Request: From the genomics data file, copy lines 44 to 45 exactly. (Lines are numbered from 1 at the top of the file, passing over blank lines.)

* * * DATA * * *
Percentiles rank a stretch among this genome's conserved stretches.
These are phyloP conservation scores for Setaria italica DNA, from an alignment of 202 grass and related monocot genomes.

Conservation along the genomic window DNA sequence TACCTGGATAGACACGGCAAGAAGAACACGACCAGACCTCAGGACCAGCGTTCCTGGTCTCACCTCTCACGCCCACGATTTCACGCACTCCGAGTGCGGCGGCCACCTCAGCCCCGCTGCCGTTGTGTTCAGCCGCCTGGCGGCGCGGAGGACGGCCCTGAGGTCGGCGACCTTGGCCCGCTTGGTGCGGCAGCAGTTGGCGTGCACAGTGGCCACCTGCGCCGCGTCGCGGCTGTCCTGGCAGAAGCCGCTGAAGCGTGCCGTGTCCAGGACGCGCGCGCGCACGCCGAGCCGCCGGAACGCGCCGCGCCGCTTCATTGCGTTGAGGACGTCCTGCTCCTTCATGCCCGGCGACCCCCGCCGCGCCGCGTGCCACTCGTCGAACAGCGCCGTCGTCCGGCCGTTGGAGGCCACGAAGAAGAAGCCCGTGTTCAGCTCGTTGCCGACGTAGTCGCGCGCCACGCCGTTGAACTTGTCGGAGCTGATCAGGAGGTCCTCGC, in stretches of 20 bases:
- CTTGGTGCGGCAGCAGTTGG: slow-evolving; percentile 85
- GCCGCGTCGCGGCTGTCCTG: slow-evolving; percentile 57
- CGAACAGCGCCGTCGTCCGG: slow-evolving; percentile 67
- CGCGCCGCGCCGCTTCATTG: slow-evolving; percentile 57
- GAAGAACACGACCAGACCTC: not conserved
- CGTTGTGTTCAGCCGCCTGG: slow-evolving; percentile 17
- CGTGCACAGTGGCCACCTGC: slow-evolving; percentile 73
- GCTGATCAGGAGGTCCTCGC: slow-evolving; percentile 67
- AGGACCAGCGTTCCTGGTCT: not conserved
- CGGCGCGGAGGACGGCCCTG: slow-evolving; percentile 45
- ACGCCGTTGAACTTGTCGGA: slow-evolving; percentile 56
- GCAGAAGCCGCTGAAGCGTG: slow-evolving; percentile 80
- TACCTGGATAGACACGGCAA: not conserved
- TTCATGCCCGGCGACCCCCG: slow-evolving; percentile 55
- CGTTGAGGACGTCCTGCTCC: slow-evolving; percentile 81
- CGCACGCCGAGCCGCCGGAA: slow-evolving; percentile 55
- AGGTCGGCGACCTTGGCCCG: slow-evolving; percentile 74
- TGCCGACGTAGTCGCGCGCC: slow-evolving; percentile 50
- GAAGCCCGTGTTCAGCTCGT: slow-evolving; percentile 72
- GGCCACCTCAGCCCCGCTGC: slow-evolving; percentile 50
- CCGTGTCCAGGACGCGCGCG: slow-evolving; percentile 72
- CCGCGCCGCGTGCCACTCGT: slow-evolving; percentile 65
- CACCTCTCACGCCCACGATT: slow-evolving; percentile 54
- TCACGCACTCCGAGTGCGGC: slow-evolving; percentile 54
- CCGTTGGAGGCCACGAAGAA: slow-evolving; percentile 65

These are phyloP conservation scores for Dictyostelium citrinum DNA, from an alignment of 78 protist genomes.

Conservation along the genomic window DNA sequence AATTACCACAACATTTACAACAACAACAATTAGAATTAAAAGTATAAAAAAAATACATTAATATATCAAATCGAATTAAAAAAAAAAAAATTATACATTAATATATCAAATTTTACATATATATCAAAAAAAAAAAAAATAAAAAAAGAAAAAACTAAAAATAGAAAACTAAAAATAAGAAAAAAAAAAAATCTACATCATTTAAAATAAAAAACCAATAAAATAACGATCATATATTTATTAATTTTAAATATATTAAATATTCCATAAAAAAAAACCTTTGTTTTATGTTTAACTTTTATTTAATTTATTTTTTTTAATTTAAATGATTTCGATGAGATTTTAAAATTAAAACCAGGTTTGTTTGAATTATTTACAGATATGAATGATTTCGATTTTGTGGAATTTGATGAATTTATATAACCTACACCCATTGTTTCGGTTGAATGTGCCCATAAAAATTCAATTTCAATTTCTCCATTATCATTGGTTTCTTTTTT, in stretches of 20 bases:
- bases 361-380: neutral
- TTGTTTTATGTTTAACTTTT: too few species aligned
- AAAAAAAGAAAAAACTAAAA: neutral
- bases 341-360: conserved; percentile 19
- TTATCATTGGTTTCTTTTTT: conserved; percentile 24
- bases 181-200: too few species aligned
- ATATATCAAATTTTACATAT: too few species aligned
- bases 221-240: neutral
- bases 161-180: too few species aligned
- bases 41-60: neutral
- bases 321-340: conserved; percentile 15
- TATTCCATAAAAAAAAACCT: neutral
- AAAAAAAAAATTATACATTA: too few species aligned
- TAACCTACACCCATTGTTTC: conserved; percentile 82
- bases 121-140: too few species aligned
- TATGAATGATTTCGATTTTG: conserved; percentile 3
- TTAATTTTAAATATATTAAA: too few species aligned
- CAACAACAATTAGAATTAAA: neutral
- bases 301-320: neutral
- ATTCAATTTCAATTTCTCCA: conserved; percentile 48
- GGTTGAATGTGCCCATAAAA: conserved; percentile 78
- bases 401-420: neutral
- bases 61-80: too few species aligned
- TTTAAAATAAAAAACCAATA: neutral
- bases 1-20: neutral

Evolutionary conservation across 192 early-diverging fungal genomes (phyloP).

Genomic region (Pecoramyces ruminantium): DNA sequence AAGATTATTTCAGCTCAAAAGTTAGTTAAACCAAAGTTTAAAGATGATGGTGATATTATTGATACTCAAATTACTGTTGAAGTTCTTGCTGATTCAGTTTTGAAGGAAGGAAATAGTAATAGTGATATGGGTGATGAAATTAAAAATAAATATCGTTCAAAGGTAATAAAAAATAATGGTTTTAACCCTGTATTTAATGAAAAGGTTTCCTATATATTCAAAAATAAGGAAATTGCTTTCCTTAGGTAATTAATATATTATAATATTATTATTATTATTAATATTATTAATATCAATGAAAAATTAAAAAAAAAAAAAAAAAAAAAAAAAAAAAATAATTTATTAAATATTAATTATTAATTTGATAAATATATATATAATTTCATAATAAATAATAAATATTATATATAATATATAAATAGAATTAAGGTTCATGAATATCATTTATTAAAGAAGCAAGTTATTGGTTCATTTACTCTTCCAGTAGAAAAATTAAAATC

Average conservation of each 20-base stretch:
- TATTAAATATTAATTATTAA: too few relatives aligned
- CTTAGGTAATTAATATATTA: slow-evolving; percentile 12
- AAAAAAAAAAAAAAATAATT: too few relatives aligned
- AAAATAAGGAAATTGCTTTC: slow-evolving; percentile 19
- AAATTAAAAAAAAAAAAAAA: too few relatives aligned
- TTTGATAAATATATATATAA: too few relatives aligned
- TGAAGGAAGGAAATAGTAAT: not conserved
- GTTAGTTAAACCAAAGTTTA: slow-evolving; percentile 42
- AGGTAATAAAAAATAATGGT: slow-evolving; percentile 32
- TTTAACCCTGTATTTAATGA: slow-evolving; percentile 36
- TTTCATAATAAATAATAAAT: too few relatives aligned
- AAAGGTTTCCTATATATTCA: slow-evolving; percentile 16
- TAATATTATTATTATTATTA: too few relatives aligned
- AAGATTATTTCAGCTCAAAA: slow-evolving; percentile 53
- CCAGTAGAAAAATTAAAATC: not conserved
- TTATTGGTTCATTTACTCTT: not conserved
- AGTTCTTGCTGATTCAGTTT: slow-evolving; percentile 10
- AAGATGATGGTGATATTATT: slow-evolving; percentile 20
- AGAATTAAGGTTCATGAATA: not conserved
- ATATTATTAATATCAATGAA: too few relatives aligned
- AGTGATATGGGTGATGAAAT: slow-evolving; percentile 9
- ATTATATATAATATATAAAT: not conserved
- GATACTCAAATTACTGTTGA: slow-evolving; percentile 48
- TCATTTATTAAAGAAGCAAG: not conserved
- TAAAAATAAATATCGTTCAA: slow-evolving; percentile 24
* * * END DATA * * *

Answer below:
- TAACCTACACCCATTGTTTC: conserved; percentile 82
- bases 121-140: too few species aligned